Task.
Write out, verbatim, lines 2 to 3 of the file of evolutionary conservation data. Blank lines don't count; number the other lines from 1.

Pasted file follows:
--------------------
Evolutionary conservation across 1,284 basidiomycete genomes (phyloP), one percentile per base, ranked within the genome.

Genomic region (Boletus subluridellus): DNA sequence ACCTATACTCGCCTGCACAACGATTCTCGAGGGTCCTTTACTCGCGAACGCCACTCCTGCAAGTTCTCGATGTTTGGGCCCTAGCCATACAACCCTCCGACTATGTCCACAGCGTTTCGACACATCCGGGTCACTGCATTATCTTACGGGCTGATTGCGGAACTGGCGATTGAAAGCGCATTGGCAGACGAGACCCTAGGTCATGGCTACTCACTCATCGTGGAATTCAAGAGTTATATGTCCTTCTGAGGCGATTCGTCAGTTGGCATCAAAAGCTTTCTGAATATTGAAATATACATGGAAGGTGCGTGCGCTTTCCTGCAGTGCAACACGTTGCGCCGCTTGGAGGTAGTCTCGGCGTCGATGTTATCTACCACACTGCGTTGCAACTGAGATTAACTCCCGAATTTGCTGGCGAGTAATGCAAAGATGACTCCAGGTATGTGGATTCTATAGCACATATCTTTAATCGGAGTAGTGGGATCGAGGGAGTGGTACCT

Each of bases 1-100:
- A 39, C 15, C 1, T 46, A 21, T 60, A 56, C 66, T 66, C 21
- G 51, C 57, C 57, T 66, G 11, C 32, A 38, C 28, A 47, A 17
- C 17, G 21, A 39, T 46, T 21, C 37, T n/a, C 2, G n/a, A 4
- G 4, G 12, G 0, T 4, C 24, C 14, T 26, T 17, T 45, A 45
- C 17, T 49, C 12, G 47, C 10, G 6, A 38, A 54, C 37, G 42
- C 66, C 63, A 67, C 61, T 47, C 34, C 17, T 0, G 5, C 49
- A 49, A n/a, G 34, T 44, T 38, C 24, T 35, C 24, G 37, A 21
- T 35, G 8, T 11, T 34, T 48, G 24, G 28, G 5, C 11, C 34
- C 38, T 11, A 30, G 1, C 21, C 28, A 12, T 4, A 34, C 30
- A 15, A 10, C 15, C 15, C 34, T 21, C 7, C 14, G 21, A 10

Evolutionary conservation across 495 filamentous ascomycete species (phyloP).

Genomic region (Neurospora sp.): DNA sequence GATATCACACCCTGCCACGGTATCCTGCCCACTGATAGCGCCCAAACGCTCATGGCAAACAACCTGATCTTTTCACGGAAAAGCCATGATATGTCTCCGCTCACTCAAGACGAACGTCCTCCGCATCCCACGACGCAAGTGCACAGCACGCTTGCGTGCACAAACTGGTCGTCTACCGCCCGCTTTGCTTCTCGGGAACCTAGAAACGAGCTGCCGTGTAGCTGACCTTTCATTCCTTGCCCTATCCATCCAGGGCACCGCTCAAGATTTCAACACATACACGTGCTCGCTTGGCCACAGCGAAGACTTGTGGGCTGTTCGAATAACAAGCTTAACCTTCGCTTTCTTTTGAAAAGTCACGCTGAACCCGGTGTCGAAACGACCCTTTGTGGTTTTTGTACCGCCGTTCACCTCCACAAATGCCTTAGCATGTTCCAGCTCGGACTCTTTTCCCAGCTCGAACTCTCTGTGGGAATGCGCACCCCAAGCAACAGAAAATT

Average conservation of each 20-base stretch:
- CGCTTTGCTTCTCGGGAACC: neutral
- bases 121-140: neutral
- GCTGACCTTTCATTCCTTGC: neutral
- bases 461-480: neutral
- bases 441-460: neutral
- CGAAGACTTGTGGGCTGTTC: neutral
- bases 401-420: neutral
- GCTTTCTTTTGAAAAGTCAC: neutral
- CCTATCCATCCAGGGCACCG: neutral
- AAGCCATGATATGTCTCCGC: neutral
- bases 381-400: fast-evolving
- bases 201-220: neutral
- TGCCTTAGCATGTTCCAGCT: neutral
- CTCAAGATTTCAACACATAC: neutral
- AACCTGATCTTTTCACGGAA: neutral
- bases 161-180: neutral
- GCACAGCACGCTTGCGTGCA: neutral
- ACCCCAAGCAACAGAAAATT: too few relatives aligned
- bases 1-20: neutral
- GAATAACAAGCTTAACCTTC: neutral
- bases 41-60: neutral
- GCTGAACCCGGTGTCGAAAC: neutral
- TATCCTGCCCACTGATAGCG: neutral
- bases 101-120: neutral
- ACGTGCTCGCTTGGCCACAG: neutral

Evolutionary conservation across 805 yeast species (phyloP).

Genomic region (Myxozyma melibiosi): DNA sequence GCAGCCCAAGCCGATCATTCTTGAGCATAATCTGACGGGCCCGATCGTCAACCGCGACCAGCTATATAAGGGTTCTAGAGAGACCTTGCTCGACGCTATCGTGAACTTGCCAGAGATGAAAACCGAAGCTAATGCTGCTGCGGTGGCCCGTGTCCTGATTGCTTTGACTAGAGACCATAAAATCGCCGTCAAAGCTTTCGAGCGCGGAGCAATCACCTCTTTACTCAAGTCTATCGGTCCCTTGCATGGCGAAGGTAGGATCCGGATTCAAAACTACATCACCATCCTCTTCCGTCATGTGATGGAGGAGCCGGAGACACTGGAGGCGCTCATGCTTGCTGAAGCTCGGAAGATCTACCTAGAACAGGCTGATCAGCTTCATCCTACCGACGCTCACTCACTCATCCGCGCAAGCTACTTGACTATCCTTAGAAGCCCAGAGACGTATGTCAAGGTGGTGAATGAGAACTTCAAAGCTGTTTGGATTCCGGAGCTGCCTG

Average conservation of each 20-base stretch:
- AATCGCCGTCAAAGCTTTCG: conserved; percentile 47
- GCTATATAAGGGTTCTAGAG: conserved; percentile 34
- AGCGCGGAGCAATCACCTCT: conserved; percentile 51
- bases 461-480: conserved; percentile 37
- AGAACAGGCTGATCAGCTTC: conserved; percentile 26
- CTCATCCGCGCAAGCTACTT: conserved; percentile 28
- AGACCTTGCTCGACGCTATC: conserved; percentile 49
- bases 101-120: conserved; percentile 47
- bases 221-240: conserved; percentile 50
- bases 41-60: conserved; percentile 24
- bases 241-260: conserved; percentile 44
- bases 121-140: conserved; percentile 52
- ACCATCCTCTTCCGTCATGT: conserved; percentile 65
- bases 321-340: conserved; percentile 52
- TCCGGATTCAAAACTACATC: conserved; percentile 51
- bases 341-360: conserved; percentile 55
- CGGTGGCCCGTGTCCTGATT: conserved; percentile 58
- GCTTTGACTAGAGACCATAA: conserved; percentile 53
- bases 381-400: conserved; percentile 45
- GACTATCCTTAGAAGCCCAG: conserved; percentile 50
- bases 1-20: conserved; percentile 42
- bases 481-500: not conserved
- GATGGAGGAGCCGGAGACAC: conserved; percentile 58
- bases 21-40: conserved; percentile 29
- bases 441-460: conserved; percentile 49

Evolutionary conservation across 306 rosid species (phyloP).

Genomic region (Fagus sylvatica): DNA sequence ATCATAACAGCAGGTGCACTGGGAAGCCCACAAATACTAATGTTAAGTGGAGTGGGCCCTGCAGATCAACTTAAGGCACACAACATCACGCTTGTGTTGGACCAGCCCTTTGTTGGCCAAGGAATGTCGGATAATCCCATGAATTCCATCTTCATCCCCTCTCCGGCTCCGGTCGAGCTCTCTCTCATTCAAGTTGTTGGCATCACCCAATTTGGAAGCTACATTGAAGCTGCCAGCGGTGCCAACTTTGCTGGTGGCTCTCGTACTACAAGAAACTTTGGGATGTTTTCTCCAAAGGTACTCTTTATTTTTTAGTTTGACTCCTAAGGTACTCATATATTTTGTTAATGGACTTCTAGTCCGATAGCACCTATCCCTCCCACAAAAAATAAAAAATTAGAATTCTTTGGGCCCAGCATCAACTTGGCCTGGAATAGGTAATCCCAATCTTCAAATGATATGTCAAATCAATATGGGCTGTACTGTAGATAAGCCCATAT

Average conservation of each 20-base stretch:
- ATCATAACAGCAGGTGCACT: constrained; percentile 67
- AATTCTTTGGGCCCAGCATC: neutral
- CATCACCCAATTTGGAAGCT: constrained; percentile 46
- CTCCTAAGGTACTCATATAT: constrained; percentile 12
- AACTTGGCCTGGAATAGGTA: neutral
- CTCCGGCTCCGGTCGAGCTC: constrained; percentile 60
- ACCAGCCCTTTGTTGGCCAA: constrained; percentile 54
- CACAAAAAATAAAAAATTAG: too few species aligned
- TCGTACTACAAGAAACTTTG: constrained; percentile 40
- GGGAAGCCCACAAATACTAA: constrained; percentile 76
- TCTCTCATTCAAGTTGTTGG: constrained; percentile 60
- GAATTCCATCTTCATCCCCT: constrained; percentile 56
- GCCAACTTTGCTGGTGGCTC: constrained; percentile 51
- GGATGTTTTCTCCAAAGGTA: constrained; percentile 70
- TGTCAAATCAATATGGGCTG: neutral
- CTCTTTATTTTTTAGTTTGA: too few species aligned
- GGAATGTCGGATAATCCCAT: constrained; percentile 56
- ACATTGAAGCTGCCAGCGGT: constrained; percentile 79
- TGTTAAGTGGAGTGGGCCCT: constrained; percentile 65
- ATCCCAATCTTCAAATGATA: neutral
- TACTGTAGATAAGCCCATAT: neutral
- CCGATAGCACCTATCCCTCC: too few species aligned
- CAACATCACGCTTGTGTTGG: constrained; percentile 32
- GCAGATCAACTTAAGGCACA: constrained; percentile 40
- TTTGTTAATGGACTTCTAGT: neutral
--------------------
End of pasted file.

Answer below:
Genomic region (Boletus subluridellus): DNA sequence ACCTATACTCGCCTGCACAACGATTCTCGAGGGTCCTTTACTCGCGAACGCCACTCCTGCAAGTTCTCGATGTTTGGGCCCTAGCCATACAACCCTCCGACTATGTCCACAGCGTTTCGACACATCCGGGTCACTGCATTATCTTACGGGCTGATTGCGGAACTGGCGATTGAAAGCGCATTGGCAGACGAGACCCTAGGTCATGGCTACTCACTCATCGTGGAATTCAAGAGTTATATGTCCTTCTGAGGCGATTCGTCAGTTGGCATCAAAAGCTTTCTGAATATTGAAATATACATGGAAGGTGCGTGCGCTTTCCTGCAGTGCAACACGTTGCGCCGCTTGGAGGTAGTCTCGGCGTCGATGTTATCTACCACACTGCGTTGCAACTGAGATTAACTCCCGAATTTGCTGGCGAGTAATGCAAAGATGACTCCAGGTATGTGGATTCTATAGCACATATCTTTAATCGGAGTAGTGGGATCGAGGGAGTGGTACCT

Each of bases 1-100: